scorecardI moved from Seattle to Chicago to try again with my ex. It was rocky at first, but it worked.
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I moved from Seattle to Chicago to try again with my ex. It was rocky at first, but it worked.

Luke Brennan   

I moved from Seattle to Chicago to try again with my ex. It was rocky at first, but it worked.
LifeScience3 min read
  • My college girlfriend and I broke up after graduation because we moved to different cities.
  • Two years after our split, I still couldn't stop thinking about her, so I reached out.

I remember exactly where I was: sitting with sweaty hands by a canal in Seattle, surrounded by trees. It was late in the afternoon and uncharacteristically sunny, even for June. A perfect time and place for relaxing, but I was not relaxed.

In front of me was a text message, all typed out and ready to send to my college girlfriend. We dated for two years and broke up after moving to different cities post-graduation. It'd been two years since, and despite my efforts, I'd been unable to keep her off my mind.

The text briefly explained how I was feeling. I wanted to let her know that I was thinking about her, had been for a while, and wanted to see if she had any of those feelings, too.

"No worries if not."

"Honestly, you don't even have to reply."

It was a strange feeling, watching my thumb hover over the phone, knowing our lives could go in completely different directions based on one silly paragraph.

I deleted the bit about not having to reply and hit send.

I flew from Seattle to Chicago to see her

A few weeks later, we met for dinner in Chicago, where she was living. It was great to see her, but I was nervous, and the conversation was slow to start. The whole time I wanted to ask her what she was thinking, whether or not she could see this going anywhere. But we stayed away from anything personal and instead talked about jobs, weather, Chicago, Seattle, our food, and pretty much anything other than each other.

When we left the restaurant, I felt my stomach sink. Did I miss my shot? Dinner went by so fast, and we hadn't talked about much. I walked her back to her apartment feeling like I was running out of time. When we stopped at her door, I started to say goodbye, not knowing when I would see her next.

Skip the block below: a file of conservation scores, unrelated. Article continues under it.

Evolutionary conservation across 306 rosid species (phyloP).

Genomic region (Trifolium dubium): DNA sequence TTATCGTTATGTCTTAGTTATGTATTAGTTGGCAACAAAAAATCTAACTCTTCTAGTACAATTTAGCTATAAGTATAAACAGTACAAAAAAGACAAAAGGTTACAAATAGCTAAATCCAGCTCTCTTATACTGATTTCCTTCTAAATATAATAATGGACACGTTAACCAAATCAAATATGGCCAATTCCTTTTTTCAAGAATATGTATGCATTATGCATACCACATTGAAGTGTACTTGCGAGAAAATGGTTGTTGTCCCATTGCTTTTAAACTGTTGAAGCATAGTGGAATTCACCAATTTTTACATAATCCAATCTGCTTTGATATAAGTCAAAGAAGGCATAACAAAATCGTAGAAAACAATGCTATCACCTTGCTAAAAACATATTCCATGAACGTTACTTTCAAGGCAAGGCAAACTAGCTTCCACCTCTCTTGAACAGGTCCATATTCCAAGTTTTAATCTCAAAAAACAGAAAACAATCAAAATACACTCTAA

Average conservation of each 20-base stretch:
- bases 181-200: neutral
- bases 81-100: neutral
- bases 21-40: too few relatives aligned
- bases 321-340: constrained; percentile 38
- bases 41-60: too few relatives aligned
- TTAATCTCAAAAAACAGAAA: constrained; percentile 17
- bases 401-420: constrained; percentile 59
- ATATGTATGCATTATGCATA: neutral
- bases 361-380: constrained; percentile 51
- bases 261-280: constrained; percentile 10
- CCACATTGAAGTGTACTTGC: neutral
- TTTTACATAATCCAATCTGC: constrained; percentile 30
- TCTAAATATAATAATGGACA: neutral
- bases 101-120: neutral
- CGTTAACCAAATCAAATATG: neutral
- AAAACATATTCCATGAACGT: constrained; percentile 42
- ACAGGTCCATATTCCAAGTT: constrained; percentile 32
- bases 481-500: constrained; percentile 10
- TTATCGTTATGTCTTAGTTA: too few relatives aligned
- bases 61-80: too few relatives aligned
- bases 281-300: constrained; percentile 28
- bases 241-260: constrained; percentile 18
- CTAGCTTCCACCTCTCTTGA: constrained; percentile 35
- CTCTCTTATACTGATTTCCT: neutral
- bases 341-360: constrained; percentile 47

"You don't have to go," she interrupted. "We can keep talking."

We stared at each other for a moment before she turned to unlock the door to her place.

We sat on the couch with a healthy distance between us. As the night wore on, that distance shrank, grew, and shrank again. We talked for hours, and slowly, we opened up, getting more personal and making jokes with each other. We laughed about how crazy it was that we were talking again — we had gone on a date again! — and about how absurd it would be if I moved to Chicago.

"I could move here, you know." She looked at me, unreadable, and nodded without smiling.

When I left her place that night — her head peeking out from behind the door as she said goodbye — it was clear that we still had something. And I wanted to figure out what it was.

I moved to be closer to her and try again

I moved to Chicago a few months later. My friends in Seattle were baffled. Some had a lot of questions: Is she excited? Are you excited? Are you guys dating? How, exactly, is this going to work out?

After a few months, we weren't sure if things were going to work. Both of us had moments of doubt, and a couple of dates were almost disastrous.

The worst was a trip to Zoo Lights — Chicago's Christmas-light-show extravaganza. Surrounded by couples holding hands and sipping hot chocolate, everything around us looked romantic. But something was off between us. She pulled out her phone, I disengaged, and our night dissolved into a silent walk home.

"Why isn't this working?" I asked.

She started crying.

Far away from all the lights and festivities, we stopped to talk on a bench. We agreed that we both cared about each other — but was that enough? What if we just weren't compatible despite our feelings?

We almost broke up that night.

We had to talk through our entire past relationship

The turning point for us was New Year's Day. We were driving back from a party in Milwaukee and decided to go through each part of our past relationship that caused it to end (a strategy suggested by my therapist). It was a two-hour drive, and we talked the whole time: bringing up all the hurt, all the things that didn't work, everything that we were afraid of, both then and now.

When we finally got back to Chicago, snow was falling in big, chunky flakes. The streets were beginning to get covered, and yellow light from street lamps had to make its way through a layer of thick snow. We parked and sat in her car, just holding hands and looking at each other. At that moment, though we didn't say it then, we both felt understanding and understood, loved and loving, and finally, it all made sense (again).




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